June 5, 2008 -- Recent media reports concerning a 10-year-old boy from Goose
Creek, S.C., who died several hours after being in a swimming pool have left
many parents concerned about the risks of dry drowning and wondering how they
can best protect their children from this health threat.
To find out more about dry drowning, WebMD spoke to Neil Schachter, MD,
medical director of respiratory care at Mount Sinai Medical Center in New York
Dry drowning is basically drowning without water. With dry drowning, you are
not drowning from an immediate immersion in water; it is more of a delayed
effect of a small amount of water in the lungs. This can result in
laryngospasms, which minimize the amount of water aspirated into the lungs.
Respiratory arrest may follow, leading to an inadequate supply of oxygen in the
blood, cardiac arrest, and eventually brain death.
Several other mechanisms can cause dry drowning, including acute respiratory
distress syndrome (ARDS), which is an acute, severe injury to most or all of
both lungs or electrolyte abnormalities resulting from a dilution of the blood
after aspirated water is absorbed into the blood, leading to heart rhythm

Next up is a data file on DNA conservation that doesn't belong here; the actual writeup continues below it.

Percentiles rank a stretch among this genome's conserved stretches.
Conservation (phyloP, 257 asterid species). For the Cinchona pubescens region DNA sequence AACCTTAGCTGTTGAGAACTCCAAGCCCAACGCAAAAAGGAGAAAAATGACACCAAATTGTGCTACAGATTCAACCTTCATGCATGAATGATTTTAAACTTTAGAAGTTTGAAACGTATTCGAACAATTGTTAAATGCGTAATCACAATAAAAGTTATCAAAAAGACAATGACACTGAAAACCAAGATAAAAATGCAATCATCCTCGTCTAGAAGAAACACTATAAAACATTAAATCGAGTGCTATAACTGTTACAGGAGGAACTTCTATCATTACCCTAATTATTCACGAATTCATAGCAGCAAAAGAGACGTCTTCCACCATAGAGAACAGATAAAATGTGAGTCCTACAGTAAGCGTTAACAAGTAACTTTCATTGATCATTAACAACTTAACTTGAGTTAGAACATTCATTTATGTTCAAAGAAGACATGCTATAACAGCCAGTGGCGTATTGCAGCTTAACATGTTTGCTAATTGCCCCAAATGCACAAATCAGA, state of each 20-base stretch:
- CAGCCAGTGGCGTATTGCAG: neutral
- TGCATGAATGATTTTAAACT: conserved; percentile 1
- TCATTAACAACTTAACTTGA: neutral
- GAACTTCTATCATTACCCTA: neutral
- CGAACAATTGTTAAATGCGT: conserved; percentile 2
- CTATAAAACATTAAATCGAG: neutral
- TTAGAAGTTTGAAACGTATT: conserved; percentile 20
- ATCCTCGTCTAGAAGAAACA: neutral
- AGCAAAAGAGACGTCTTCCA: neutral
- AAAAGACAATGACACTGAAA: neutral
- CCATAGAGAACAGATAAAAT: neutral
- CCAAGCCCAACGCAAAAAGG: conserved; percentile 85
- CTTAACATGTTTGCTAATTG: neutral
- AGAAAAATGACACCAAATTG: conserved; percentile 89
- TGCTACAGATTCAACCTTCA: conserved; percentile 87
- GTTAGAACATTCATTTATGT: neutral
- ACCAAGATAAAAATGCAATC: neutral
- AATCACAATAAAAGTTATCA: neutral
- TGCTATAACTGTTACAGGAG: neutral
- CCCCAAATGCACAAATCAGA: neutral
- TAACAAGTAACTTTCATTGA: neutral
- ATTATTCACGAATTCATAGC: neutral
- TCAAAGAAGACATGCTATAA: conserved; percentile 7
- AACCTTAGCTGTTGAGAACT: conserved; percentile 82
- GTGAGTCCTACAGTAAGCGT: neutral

How long after an incident is there a risk for dry drowning?
Dry drowning usually occurs between one hour and 24 hours after an incident.
A person can have a drowning incident, be pulled out of the water, be OK, and
then sometime within the next 24 hours, they can dry drown.
Are there any risk factors for dry drowning?
Yes, there are risk factors and situations in which dry drowning may be more
likely, such as if the child is not a good swimmer or a first-time swimmer.
Children and adults with underlying lung problems such as asthma
may also be at increased risk for dry drowning. To prevent an incident, use
common sense and never let inexperienced swimmers in the pool without a lot of
Is dry drowning rare?
Drowning is a huge problem. About 4,000 people drown each year and 1,400 of
these are children. The CDC has no statistics on the number of dry drowning